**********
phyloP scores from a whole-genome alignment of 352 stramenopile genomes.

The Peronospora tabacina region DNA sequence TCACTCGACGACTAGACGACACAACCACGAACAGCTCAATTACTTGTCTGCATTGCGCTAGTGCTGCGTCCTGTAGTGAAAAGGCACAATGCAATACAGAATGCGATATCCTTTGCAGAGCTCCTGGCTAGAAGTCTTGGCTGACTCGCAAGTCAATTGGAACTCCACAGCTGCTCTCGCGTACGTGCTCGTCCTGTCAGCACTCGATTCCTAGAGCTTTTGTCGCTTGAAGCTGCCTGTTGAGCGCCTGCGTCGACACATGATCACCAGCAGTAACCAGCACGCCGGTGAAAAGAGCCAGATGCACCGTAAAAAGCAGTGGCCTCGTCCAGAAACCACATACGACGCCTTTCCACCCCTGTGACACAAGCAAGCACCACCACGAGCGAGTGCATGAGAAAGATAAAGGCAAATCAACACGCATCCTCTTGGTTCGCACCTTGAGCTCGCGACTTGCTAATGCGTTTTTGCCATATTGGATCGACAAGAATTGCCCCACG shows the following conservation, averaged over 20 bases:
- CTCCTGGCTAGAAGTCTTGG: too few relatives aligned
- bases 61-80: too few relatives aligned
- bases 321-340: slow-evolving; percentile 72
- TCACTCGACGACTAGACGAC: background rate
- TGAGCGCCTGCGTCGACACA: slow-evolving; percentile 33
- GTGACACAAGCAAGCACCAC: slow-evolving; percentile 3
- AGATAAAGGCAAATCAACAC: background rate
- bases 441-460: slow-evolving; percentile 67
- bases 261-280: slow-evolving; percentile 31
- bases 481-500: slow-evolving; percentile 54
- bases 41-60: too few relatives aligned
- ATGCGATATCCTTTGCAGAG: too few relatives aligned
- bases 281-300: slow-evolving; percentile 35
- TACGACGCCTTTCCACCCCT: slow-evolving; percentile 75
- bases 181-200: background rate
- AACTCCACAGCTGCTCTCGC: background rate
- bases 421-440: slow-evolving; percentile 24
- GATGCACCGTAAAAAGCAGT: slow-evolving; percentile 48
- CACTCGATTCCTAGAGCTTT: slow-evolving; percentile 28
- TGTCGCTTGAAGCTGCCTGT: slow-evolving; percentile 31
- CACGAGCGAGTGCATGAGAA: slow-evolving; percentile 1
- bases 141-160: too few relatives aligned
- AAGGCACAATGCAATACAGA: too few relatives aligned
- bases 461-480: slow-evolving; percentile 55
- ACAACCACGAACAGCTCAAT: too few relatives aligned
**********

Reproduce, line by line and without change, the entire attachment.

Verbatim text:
phyloP scores from a whole-genome alignment of 352 stramenopile genomes.

The Peronospora tabacina region DNA sequence TCACTCGACGACTAGACGACACAACCACGAACAGCTCAATTACTTGTCTGCATTGCGCTAGTGCTGCGTCCTGTAGTGAAAAGGCACAATGCAATACAGAATGCGATATCCTTTGCAGAGCTCCTGGCTAGAAGTCTTGGCTGACTCGCAAGTCAATTGGAACTCCACAGCTGCTCTCGCGTACGTGCTCGTCCTGTCAGCACTCGATTCCTAGAGCTTTTGTCGCTTGAAGCTGCCTGTTGAGCGCCTGCGTCGACACATGATCACCAGCAGTAACCAGCACGCCGGTGAAAAGAGCCAGATGCACCGTAAAAAGCAGTGGCCTCGTCCAGAAACCACATACGACGCCTTTCCACCCCTGTGACACAAGCAAGCACCACCACGAGCGAGTGCATGAGAAAGATAAAGGCAAATCAACACGCATCCTCTTGGTTCGCACCTTGAGCTCGCGACTTGCTAATGCGTTTTTGCCATATTGGATCGACAAGAATTGCCCCACG shows the following conservation, averaged over 20 bases:
- CTCCTGGCTAGAAGTCTTGG: too few relatives aligned
- bases 61-80: too few relatives aligned
- bases 321-340: slow-evolving; percentile 72
- TCACTCGACGACTAGACGAC: background rate
- TGAGCGCCTGCGTCGACACA: slow-evolving; percentile 33
- GTGACACAAGCAAGCACCAC: slow-evolving; percentile 3
- AGATAAAGGCAAATCAACAC: background rate
- bases 441-460: slow-evolving; percentile 67
- bases 261-280: slow-evolving; percentile 31
- bases 481-500: slow-evolving; percentile 54
- bases 41-60: too few relatives aligned
- ATGCGATATCCTTTGCAGAG: too few relatives aligned
- bases 281-300: slow-evolving; percentile 35
- TACGACGCCTTTCCACCCCT: slow-evolving; percentile 75
- bases 181-200: background rate
- AACTCCACAGCTGCTCTCGC: background rate
- bases 421-440: slow-evolving; percentile 24
- GATGCACCGTAAAAAGCAGT: slow-evolving; percentile 48
- CACTCGATTCCTAGAGCTTT: slow-evolving; percentile 28
- TGTCGCTTGAAGCTGCCTGT: slow-evolving; percentile 31
- CACGAGCGAGTGCATGAGAA: slow-evolving; percentile 1
- bases 141-160: too few relatives aligned
- AAGGCACAATGCAATACAGA: too few relatives aligned
- bases 461-480: slow-evolving; percentile 55
- ACAACCACGAACAGCTCAAT: too few relatives aligned